Thursday, June 23, 2016

Names, naming

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We don't get to name much, mostly our kids, our pets.

My daughter fought me when I wanted to name our Japanese chin David. He became Amadeus, which better suited him. (My daughter on the other hand has yet to forgive me for putting a second L in Llara, although I suspect if she hated it all that much, she would have changed it with my blessing. She is lucky my ex, her father put his foot down when I wanted to name her Cloud--okay it was the sixties.)

Being a writer of 10 published novels, one due out in September and three unpublished, I get to name many, many people. 

I am starting a new novel, my first novel since my Murder in...A Third Culture Kid series.

It will involve four women between their late twenties and late thirties. Working title is Day Care

Because it is set in present time there is a need for names that work in time and place. You cannot have an eighty-year old Chinese woman named Madison without a lot of explanation.

I have begun my character cards where I jot relevant but minor details of all characters. That way someone does not shrink from being six foot two to five foot nine unless I give them a double leg amputation.

I have sources for appropriate names:
  • The most popular name lists for (year)
  • Phone books (especially if the setting is outside the US)
  • Grave yards (especially if the setting is outside the US)
  • Friends (first names only)
  • Books
My French woman is Anne-Marie.

The short list for her three friends are Melissa, Victoria, Morgan, Vanessa, Nathalie, Caitlin. I need to decide more about their characters and family background before making a final selection.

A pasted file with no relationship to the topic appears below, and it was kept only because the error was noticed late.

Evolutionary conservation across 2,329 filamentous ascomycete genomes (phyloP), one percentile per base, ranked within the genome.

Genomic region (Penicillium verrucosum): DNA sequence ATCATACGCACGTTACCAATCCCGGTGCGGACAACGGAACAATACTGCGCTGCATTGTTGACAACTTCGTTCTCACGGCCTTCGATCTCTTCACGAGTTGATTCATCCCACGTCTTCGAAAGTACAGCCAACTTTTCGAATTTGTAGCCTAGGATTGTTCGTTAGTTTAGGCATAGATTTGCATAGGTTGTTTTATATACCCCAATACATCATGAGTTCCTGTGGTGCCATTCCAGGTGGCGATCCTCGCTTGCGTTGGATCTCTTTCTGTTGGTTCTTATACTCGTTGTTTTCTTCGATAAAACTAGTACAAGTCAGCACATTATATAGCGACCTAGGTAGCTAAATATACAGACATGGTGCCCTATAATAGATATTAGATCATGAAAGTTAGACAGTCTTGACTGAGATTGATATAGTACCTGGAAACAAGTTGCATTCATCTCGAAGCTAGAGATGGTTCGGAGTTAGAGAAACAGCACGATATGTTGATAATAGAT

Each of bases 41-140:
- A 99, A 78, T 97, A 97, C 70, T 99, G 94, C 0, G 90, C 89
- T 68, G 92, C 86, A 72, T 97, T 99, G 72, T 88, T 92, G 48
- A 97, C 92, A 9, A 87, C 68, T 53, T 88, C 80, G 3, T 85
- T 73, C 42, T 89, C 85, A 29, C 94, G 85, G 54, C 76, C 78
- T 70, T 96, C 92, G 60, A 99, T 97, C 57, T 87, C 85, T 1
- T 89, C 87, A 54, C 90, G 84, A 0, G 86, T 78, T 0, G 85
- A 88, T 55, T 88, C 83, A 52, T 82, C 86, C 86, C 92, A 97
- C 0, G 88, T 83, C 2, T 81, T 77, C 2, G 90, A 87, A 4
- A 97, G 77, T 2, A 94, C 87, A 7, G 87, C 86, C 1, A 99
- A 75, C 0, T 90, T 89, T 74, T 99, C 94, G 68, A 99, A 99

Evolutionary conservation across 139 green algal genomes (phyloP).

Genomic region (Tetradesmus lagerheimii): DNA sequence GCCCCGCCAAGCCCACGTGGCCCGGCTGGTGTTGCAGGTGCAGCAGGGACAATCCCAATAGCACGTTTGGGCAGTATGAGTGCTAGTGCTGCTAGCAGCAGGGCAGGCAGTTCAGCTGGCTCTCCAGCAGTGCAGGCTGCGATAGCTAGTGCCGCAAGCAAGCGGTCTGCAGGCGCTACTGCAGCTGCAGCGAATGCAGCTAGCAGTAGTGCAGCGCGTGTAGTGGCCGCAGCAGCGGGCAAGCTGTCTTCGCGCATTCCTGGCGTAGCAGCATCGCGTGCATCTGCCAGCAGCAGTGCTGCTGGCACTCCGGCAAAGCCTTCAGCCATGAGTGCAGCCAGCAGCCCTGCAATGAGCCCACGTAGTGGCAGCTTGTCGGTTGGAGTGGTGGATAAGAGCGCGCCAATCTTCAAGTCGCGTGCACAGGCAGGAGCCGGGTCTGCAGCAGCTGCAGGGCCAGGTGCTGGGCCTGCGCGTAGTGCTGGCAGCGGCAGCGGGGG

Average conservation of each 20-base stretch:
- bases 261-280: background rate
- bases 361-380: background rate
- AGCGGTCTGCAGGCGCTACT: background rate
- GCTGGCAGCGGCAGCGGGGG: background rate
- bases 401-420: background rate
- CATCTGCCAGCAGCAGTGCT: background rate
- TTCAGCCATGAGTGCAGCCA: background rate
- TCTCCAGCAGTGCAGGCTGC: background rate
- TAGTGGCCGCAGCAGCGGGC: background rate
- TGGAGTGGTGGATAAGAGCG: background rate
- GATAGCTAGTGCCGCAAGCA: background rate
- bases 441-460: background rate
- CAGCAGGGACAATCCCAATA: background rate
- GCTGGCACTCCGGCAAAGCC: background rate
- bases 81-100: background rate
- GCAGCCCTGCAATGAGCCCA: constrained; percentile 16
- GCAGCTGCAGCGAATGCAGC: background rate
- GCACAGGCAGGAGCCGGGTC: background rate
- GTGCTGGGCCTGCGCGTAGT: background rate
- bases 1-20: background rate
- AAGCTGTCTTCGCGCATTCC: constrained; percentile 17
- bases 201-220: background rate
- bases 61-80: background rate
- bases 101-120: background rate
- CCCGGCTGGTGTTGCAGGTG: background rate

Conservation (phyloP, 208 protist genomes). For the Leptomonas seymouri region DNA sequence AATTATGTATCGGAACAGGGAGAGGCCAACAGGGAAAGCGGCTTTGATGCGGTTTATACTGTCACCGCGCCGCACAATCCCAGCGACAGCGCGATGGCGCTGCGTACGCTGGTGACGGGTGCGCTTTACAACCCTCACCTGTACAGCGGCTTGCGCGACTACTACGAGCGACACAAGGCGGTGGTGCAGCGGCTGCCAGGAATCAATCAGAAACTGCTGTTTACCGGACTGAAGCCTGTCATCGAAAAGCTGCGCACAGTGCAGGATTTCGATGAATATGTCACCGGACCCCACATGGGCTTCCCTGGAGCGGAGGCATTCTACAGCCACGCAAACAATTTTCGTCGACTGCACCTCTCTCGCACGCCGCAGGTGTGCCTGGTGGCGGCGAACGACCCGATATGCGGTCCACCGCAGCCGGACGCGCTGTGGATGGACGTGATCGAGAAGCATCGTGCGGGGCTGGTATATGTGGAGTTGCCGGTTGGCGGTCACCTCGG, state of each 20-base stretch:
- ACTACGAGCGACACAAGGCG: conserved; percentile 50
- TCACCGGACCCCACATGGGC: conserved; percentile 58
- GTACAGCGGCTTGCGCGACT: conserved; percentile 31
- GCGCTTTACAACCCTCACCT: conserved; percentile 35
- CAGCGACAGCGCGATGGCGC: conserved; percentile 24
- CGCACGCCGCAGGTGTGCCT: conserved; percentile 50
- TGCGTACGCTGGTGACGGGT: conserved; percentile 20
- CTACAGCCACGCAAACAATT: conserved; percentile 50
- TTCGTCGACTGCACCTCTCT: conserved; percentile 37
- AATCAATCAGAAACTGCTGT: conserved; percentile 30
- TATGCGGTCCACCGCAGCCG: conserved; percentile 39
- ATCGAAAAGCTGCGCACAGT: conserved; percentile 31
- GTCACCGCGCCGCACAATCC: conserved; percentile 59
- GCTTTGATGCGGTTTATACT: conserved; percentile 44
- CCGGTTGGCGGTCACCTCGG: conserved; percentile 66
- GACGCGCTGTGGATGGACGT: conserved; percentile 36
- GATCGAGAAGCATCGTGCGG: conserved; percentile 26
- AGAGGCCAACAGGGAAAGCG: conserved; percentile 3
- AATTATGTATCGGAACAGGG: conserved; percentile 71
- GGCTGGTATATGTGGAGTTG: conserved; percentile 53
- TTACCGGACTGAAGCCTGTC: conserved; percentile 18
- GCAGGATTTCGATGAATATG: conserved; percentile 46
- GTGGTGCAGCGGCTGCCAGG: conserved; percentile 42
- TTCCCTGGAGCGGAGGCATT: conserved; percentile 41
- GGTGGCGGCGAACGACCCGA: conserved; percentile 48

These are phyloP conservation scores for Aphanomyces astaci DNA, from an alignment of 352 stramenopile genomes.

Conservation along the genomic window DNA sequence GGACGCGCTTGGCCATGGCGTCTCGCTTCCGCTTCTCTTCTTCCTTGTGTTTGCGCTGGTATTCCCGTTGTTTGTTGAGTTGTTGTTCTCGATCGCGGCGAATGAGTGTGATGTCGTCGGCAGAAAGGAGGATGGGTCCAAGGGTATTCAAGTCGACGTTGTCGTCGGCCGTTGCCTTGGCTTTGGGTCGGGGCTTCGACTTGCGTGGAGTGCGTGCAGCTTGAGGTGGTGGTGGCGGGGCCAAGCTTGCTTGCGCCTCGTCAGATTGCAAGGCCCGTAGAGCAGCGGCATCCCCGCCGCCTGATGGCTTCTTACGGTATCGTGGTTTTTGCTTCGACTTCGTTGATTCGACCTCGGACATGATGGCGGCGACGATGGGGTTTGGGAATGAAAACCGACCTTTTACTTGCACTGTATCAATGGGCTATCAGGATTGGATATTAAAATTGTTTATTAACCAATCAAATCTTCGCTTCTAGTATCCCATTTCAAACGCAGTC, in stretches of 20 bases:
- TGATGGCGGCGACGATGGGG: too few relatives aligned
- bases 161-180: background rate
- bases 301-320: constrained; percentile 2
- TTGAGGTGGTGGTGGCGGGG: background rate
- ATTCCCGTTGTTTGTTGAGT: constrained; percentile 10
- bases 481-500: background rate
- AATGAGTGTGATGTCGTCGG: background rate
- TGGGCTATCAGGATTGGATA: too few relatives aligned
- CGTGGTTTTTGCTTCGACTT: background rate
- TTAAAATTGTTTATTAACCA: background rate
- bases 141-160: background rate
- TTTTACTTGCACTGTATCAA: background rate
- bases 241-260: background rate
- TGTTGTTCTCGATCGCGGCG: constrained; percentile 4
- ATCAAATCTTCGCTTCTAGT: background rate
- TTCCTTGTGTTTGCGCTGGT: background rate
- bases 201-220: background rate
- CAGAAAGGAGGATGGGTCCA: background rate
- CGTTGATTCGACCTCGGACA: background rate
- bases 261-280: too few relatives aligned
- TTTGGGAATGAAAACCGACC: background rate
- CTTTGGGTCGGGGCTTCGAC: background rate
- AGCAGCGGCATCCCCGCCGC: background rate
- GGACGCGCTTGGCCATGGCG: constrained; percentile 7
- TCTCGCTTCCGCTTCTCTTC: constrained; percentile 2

They have daughters born in 2012. The French twins are Sophie and Lydia but I need three American names. I will resist Madison, Savannah and Brooklyn tempting though it maybe. 

Too citified.

I remember when I was doing my creative writing degree at Glamorgan University in Wales, the profs talking about exotic names in romance novels as OTT. I remember thumbing thru one to discover the hero was named Cash Boudreau. The Boudreau I liked because it was my maiden name and the setting was New Orleans, but Cash????

Some short lists for the kids are Harper (my love of To Kill a Mockingbird) and I can make the mother a wantabe writer, Layla, Olivia, Rebecca, Sarah. 

Once I have the main characters, I will add the auxilary characters as they appear. 

The cards are a handy system for when six weeks after the introduction of a character I have to remember some detail. I need to keep consistency.

The cards are the only handwritten part of the novel. Other techniques I've used is to highlight some detail I may want to check in yellow followed by using FIND. Still the cards are easier.


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